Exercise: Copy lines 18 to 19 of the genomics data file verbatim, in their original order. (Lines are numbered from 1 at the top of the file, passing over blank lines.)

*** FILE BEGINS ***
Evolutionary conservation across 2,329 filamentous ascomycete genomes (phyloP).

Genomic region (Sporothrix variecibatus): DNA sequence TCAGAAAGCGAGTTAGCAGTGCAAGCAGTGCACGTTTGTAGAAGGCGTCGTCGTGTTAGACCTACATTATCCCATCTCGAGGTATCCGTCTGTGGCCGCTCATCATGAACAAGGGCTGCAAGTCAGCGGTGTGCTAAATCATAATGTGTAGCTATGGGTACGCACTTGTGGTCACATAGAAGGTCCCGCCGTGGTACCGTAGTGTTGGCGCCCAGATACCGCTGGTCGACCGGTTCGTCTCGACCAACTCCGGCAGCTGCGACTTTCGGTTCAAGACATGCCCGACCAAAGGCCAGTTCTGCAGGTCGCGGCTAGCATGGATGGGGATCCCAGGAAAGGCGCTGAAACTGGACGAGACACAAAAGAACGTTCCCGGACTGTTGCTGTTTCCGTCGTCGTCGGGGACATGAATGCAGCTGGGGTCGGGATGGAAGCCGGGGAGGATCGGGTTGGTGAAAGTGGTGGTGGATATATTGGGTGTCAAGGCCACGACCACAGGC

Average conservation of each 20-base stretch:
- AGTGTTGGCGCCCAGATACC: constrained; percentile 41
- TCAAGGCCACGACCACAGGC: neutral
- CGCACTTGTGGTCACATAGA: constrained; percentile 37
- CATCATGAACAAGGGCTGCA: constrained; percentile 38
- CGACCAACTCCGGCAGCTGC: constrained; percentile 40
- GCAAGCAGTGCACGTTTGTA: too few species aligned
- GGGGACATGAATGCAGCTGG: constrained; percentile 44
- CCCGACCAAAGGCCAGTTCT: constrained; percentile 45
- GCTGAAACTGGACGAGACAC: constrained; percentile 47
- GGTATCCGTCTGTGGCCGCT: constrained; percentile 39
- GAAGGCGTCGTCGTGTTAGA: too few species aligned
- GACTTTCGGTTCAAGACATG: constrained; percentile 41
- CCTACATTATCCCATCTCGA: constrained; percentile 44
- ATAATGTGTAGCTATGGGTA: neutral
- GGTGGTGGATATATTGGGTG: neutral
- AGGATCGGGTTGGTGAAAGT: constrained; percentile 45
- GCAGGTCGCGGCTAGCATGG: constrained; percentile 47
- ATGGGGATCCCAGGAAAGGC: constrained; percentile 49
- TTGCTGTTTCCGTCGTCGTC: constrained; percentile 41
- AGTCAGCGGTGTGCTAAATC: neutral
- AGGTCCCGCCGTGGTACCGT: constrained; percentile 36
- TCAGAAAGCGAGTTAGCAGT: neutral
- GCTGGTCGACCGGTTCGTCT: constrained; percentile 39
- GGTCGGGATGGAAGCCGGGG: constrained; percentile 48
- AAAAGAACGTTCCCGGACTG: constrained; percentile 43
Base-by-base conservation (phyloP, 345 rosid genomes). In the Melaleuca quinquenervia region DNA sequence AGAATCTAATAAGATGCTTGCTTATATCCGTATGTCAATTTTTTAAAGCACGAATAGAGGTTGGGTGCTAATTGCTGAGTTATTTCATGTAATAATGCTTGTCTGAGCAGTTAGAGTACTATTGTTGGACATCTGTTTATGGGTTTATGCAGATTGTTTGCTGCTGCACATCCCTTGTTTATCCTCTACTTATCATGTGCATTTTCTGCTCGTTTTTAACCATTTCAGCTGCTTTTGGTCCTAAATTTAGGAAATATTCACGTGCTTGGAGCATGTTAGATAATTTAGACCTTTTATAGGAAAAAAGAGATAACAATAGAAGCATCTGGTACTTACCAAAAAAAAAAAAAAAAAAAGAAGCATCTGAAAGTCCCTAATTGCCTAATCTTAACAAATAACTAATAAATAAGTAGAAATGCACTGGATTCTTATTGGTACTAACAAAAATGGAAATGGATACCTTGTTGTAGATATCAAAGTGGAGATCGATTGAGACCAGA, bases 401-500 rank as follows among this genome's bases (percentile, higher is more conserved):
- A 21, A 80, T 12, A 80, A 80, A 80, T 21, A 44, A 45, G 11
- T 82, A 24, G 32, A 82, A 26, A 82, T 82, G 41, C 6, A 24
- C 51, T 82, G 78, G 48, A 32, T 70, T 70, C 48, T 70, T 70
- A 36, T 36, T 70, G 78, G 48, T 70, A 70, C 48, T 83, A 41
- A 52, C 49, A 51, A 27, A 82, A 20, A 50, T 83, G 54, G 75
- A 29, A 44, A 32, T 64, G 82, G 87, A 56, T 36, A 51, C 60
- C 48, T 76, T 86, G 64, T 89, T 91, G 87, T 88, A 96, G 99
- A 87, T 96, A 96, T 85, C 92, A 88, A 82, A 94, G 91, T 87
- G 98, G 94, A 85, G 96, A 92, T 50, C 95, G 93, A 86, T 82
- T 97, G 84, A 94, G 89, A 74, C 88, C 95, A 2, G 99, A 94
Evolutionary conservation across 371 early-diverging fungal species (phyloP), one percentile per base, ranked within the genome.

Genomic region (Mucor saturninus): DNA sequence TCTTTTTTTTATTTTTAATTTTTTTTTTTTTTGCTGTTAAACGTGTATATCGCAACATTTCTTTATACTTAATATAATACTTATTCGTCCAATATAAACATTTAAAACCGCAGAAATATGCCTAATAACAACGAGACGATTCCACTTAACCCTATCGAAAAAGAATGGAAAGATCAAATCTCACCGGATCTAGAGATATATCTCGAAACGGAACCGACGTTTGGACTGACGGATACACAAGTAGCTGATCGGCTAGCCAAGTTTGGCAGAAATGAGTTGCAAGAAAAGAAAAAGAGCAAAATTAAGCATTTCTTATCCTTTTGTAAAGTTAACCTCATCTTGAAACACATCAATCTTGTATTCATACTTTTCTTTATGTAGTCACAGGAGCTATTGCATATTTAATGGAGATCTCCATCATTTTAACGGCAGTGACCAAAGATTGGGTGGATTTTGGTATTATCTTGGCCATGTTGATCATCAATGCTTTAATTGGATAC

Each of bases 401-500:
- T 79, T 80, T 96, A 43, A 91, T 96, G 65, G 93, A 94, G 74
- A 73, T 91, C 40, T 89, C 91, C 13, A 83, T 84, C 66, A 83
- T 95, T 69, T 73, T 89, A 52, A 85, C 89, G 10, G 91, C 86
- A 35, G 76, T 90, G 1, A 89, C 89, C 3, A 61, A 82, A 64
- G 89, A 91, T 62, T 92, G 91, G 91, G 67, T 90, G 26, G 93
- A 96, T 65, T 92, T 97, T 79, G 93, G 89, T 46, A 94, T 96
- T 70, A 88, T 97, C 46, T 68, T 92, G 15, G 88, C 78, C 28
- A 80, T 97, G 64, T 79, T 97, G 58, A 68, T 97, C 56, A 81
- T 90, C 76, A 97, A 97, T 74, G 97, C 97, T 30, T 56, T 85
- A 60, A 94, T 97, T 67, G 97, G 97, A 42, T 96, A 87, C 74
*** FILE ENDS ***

- GGTGGTGGATATATTGGGTG: neutral
- AGGATCGGGTTGGTGAAAGT: constrained; percentile 45